However, what’s a new trail to me could be an old favourite to you. It’s important to remember that whilst you might be avoiding riding a trail for all of the reasons mentioned above, then I come along and ride it in order to avoid trashing mine. It’s worth remembering this when out riding; always try to consider others and protect the trail you’re on.

Once out there on the trails, using the mapping software on our phones to know where we are is a good start! I tend to use ‘Viewranger’ most often; the wee blue dot on the map is always reassuring! Especially when I see it sitting exactly where I think I am. If that’s not the case, then at least I can start to make a plan for where next. Often apps like ‘Viewranger’ are free to download, then you pay for the maps you need. I find myself completely obsessed with recording my rides. If I’m in the mood to, I’ll then upload them to the likes of ‘Strava’ when the connectivity lets me! It’s taken a bit of practice for ‘Viewranger’ to become a useful tool for me, but it is worth it. At times, I’ve used the search function in the app to find inspiration for new routes in new areas. As always though, check conditions before riding. Just like the phone I also find myself using my GPS cycle computer with mapping at times to tell me how far I’ve gone or to decide where next. I also take a photo of any trail map notice boards at trail heads and refer to these whilst on my ride. It’s amazing how much information is out there now. However, I’ve learnt the hard way how draining all of this is on my phone battery, so now I always take a small battery pack and cable for my phone. They are invaluable.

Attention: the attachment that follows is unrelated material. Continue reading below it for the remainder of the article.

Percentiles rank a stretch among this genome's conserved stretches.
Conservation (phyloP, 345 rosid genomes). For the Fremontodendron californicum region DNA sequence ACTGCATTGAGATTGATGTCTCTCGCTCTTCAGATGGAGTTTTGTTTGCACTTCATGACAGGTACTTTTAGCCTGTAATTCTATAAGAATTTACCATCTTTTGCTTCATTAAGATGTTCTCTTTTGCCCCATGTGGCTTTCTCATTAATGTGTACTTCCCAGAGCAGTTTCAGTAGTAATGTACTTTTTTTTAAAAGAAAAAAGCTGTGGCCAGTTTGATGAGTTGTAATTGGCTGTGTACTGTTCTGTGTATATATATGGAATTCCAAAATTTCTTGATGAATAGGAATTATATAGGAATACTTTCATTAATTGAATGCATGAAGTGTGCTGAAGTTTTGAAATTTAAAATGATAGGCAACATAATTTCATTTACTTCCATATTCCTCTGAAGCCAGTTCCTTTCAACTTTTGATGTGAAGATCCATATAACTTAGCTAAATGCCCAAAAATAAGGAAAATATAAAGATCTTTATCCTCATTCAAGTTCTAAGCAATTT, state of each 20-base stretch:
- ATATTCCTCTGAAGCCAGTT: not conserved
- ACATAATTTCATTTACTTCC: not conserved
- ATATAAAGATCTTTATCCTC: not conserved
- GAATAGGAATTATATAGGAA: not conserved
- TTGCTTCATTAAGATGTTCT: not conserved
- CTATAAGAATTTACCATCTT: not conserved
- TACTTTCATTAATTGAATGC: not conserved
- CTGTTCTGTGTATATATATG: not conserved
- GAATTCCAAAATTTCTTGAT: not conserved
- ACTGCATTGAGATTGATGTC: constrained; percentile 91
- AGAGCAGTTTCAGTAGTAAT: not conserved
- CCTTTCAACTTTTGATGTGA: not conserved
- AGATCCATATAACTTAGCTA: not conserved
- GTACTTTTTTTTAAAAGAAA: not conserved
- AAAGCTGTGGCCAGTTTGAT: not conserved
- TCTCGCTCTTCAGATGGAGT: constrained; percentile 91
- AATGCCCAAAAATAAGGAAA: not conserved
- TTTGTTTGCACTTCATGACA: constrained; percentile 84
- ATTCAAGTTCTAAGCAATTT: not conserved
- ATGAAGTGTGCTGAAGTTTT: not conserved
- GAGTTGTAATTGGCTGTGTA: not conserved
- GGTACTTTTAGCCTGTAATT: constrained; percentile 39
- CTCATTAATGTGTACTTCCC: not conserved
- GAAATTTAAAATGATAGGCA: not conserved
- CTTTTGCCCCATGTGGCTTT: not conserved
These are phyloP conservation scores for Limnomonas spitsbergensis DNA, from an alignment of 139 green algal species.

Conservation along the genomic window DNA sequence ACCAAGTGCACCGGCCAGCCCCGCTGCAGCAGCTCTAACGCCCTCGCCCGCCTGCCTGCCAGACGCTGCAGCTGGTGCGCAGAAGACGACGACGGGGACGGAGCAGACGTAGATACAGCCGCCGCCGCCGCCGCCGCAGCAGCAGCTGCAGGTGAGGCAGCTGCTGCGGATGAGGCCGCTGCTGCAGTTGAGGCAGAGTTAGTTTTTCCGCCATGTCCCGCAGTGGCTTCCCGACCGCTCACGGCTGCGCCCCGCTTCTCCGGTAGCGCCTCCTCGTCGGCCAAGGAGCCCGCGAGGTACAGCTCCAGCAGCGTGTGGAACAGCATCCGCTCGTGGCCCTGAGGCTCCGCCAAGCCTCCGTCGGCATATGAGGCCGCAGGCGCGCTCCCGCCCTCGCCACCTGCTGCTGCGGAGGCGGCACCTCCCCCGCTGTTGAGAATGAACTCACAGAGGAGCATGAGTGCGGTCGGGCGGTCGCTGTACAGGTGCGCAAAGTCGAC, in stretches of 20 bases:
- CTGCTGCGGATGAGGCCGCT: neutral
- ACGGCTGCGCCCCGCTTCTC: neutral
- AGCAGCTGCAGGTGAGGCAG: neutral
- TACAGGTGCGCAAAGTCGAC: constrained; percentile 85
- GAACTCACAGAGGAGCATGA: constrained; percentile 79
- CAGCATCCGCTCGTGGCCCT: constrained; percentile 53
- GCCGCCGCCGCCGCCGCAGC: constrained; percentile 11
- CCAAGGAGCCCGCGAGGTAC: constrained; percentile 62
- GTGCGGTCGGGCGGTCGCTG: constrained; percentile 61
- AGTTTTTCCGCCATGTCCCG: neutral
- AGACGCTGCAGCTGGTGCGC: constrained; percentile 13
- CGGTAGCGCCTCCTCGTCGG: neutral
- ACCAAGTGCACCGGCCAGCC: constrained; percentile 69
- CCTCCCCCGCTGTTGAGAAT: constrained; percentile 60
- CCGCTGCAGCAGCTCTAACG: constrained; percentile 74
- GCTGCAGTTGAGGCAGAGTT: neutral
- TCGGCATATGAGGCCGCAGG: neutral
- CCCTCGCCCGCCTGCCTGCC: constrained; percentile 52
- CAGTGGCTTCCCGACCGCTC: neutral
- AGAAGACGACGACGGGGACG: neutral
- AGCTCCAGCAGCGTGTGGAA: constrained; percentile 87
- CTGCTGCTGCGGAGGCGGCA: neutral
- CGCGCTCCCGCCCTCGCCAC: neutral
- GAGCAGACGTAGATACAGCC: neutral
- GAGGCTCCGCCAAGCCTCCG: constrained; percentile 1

There’s no denying that there is a whole world of information at our finger tips now, but I never miss the chance to head to the local bike shop if there is one. They are a great place to get current info on trail conditions and where to avoid, and maybe get a coffee, buy a souvenir of your adventure – or to replace the gloves I forgot to pack!

I have certainly reminded myself already that I don’t need to pack my bike away this winter. I can still get out there and enjoy the trails whatever the local weather.

As an aside:

Over the years I have become more conscious of the fact that, as a group, we need to be better at sharing conditions with each other, so that our amazing trails stay amazing. There are apps out there like Trailforks where we can log current trail info; a great idea if well used. I’m not really a Facebook person but there must be mileage here too.

With the great explosion in the number of riders out there and places to ride, everywhere is under pressure to varying degrees. Can it continue? Is it sustainable?

The simple answer is a resounding ‘Yes’. It can and should continue, but we have to take ownership of it and ride responsibly. If we can vary our trails and spread the load, then we will keep this amazing resource in the best condition possible.

It’s up to us as riders to look after our future here.

If we choose well, we will have a blast. We’ll get to ride a great variety of trails and enjoy all that our country has to offer.

I can’t wait for more winter……